The speaker positions herself against the “colonizers” who have the freedom to “write about flowers.” She, however, aims to “tell you about children throwing rocks at Israeli tanks / seconds before becoming daisies.” The broken line and its comparison of sturdy, unliving tanks with fragile daisies point to the same conclusion: The speaker’s people are precious nothings compared with the forces around them. The speaker can’t talk about children without talking about flowers, a strangely beautiful dehumanization. She is, in ways she can’t quite articulate, like the colonizers her poem stands against.

Many of Hindi’s lines carry their emotional weight in language and images immediately accessible to the reader. When Hindi writes, “Palestinians don’t see the moon from jail cells and prisons,” it stings with the same venom as “I know I’m American because when I walk into a room something dies.” I’ve seen each of these lines shared individually, retweeted, and highlighted as a synecdoche for the poem.

No wonder some fear poetry’s viral power. Fadwa Tuqan, a Palestinian feminist and poet, famously used her poetry as an act of political resistance from the 1940s until just before she died, in 2003. The Guardian published an obituary featuring an exaggerated claim that the former Israeli defense minister Moshe Dayan once likened reading a single Tuqan poem to facing 20 enemy fighters. A more accurate telling of the event comes from Samar Attar’s Debunking the Myths of Colonization: The Arabs and Europe, which notes that Dayan wanted a group in Israel to rescind its offer inviting Tuqan to recite poetry in the West Bank. The defense minister’s justification, according to Attar: “One of her poems is capable of creating ten resistance fighters.” Regardless of the number of combatants poetry can allegedly spur into battle, the point stands: Words have influence, and poetry’s words, dense with meaning and softened by emotion, can generate real change.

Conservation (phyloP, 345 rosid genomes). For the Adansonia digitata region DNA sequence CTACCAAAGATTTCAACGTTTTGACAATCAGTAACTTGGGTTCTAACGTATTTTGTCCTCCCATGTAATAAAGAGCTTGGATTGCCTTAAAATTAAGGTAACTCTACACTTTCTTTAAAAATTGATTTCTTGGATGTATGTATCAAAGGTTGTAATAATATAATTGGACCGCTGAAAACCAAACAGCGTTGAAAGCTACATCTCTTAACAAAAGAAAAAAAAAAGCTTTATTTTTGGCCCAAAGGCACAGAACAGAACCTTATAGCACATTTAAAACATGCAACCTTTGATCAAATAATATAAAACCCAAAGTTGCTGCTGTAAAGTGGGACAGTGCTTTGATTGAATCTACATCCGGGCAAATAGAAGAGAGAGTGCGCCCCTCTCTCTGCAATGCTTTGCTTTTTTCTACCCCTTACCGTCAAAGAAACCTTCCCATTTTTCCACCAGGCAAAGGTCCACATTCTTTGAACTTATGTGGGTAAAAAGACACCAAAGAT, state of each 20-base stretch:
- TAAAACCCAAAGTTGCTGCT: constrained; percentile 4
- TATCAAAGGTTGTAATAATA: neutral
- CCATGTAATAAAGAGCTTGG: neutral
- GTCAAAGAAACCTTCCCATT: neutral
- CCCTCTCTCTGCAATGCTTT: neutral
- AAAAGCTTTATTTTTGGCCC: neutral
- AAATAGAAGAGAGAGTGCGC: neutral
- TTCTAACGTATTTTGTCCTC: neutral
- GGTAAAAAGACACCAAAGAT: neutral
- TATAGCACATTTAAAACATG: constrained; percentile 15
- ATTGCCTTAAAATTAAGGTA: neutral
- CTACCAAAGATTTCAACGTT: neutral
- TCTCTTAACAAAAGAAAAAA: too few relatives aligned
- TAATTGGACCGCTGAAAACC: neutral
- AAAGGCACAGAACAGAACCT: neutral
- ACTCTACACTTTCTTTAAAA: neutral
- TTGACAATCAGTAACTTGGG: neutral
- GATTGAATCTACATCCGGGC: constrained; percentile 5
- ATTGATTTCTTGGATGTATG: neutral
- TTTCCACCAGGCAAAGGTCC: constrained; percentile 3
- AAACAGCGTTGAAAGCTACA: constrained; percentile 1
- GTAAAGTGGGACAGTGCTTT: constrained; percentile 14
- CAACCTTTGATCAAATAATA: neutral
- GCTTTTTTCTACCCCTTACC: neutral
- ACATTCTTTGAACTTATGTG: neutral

The October 7 attacks and the current war in Gaza are harrowing examples of the consequences of undervaluing human life. “Imagine extending … equal humanity to everyone, every time,” Fady Joudah, a prolific Palestinian poet and essayist, wrote in a recent LitHub article. The politician-poet and activist Hanan Ashrawi shows what it means to extend humanity to some of war’s most vulnerable victims in her poem “From the Diary of an Almost-Four-Year-Old.” Though her poem borders on sentimentality, Ashrawi achingly describes how the world looks to a toddler whom a soldier unremorsefully shoots in the eye. The poem’s power comes from its final lines, in which the child dispassionately recounts hearing about a nine-month-old who has also lost an eye and wonders if the same soldier was responsible. The speaker empathizes with the younger victim, expressing herself with a precociousness that might be sweet if it weren’t devastating:

I’m old enough, almost four,
I’ve seen enough of life,
but she’s just a baby
who didn’t know any better.

The 3-year-old’s matter-of-factness and innocence produce a painful irony. Palestinian toddlers, Ashrawi suggests, are so accustomed to violence that they’ve become experts in it. Having “seen enough of life,” they are emotionally prepared for their own death—in some ways, more so than adults.